Researchers and medical practitioners come from different perspectives/ backgrounds, shaped by their own experiences in the lab and the real world respectively! But healthcare innovation requires a pragmatic and nuanced approach balancing both viewpoints.

Our next pathbreaker, Dr Arun Sasidharan, Neuroscientist, went on to pursue research after completing his MBBS, to figure out ways to translate novel ideas from the lab into products for the real world.

Arun talks to Shyam Krishnamurthy from The Interview Portal about pursuing Neuroscience as an applied research career to develop new and affordable technologies that work in a low resource settings and improve mental wellbeing.

A very interesting interview from a medical practitioner on the need for research to meet the practical needs of the real world !

Arun, tell us about your background?

I was born in Ras Al Khaimah (a province of UAE), where I spent my entire childhood. I did my schooling (up to class 12) at two Indian schools. Mine was a 4-member middle-class family from Kerala. My father (Mr. V. Sasidharan) was a technical and maintenance in-charge and later Production Manager at a Concrete block factory, and my mother (Mrs. Geetha Sasidharan) was a homemaker. I was inspired by my father’s dedication to work and skill to solve problems using out-of-the-box thinking. My mother inspired me to adjust to any situation and respect other’s viewpoints. My younger sister (Dr. Archana Sasidharan) always helped to bring out the best in me. I am grateful that my parents believed in me and my sister, and allowed us to do our entire schooling without going for tuitions (most students at our schools went for tuitions). I feel this was critical in making me self-disciplined, not resorting to mugging up and laid the foundation for my future. Believing that science and maths need to be learned together, I had taken up both the subjects for my class 12. This also fulfilled my parent’s dream of me becoming a doctor or engineer (like most parents do).     

What did you do for graduation/post graduation?

After returning from UAE, though I cleared both engineering and medical entrance exams, i took up MBBS at Govt Medical College, Kottayam, Kerala. Though the MBBS curriculum is structured with extensive theoretical and practical sessions, I felt that it relied mainly on one’s information cramming skills. Immediately after MBBS, I had to serve 1-year compulsory rural service, which I felt was unfair, as I wanted to prepare for Post-graduation entrance exams. But I realized that the skillsets and experience gained during this period was invaluable as a doctor, and gave me great work satisfaction. I subsequently shifted focus to research instead of a medical specialization, enrolled for PhD in Neurophysiology at NIMHANS in 2010, and completed it in 2015.           

What made you choose such an offbeat, unconventional and uncommon career?

Though my parents influenced me during my early phase of life, the key influencer after I switched to research has been my wife and fellow Neuroscientist (Dr Vrinda M). Research discussions with her, continue to be a constant source of inspiration at each level in my career.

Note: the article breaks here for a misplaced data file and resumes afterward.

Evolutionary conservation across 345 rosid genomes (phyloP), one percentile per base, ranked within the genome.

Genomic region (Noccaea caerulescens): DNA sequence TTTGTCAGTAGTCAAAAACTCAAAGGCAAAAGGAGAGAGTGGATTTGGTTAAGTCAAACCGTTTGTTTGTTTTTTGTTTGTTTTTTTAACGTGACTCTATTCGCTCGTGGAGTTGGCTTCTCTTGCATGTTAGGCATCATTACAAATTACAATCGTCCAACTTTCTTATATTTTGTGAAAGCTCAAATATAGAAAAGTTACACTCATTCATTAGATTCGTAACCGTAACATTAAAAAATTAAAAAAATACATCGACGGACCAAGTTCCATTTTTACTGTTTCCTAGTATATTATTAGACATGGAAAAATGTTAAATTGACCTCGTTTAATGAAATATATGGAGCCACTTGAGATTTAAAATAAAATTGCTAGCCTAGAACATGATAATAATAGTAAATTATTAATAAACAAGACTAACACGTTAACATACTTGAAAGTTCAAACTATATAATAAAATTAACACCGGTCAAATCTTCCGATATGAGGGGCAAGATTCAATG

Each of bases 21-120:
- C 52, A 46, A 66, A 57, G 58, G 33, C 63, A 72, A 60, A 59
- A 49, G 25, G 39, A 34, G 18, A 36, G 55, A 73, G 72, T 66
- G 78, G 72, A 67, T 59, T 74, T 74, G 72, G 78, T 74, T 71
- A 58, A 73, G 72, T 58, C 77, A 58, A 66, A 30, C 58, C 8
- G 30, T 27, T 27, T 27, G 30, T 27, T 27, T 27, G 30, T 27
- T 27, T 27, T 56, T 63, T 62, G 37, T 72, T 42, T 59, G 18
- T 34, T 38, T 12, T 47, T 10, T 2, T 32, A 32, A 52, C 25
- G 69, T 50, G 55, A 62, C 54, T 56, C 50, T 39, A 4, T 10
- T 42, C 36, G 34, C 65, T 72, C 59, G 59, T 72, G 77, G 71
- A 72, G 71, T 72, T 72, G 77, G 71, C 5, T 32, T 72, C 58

My physics teacher at school inspired and advised me to become a Scientist. Though I didn’t know, that advice stayed with me even after my medical education when I decided to pursue that path.

Two people shaped my career path though their books. Dr. B. M. Hegde’s book (“What Doctors don’t get to study in Medical School”) inspired me to think outside medical school. Dr. V. S. Ramachandran’s book (“Phantoms in the brain”) inspired me to choose Neuroscience as my research path. 

As an H1N1 Control cell doctor, I met an officer from CDC, USA. She introduced me to a course in the US where medical degree and PhD could be done within a period of 8 years. This prompted me to research the prospects of doing a PhD after MBBS, and helped me make a decision to do a PhD before doing a post-graduate course in medicine.    

To my email query regarding an opportunity to do a PhD in Neuroscience after MBBS, I received positive replies from two prominent researchers at TIFR, Mumbai (Prof. Shubha Tole & Prof. Basuthkar J. Rao). This provided the final push required to go ahead with my decision and to target selected institutes where such courses are offered.  

At NIMHANS PhD entrance, I came third (only 2 seats available), but fortunately for me, the second rank holder turned down the interview (he wanted to try for MD/DM), and I got the seat.

During my first meeting with Prof. Bindu M Kutty of Neurophysiology department, she helped me decide my research area and kindly accepted my request to be my PhD guide. Besides guidance, the freedom and opportunities she gave me paved the way to my current career path. 

My PhD contemporary (Dr Ajay Kumar Nair) has been instrumental in improving my research rigor and critical thinking. Jointly, we could make several changes in the level of research at our research lab.  

How did you plan the steps to get into the career you wanted? Or how did you make a transition to a new career? Tell us about your career path

Towards the end of my PhD, I started realizing that conventional academic research focuses more on publications and I would need better ways to take my research to practical levels. So, I started looking into design studies, data acquisition methods (more affordable and available devices) and analysis algorithms (low-resource, easily accessible open-source software) for my research.

Immediately after PhD, I joined as a Scientist (Senior Research Officer and Research Program Manager) at a Research and Development Lab of a Private Medical Device Manufacturing Company (Axxonet Brain Research Lab, Axxonet System Technologies Pvt Ltd, Bengaluru). This is a Research and Development work where one needs to come out with novel Neuroscience ideas and figure out ways to translate them into products and services. It involves working alongside expert Engineers, providing inputs on EEG device development, creating novel EEG analysis algorithms, etc. It also includes training students, conducting EEG workshops, managing research collaborations with premier research institutes, etc.

Smaller clinics, NGOs and other health reform groups do valuable work, which need support from Neuroscience researchers. Such contacts have started to influence my research ideas. 

My research approach has shifted to ones that can be applied to real-life, low-resource settings. I have also started looking at conditions that span across diagnostic boundaries (e.g., prediction dysfunction instead of ‘Schizophrenia, ‘Depression’ etc.)

How did you get your first break?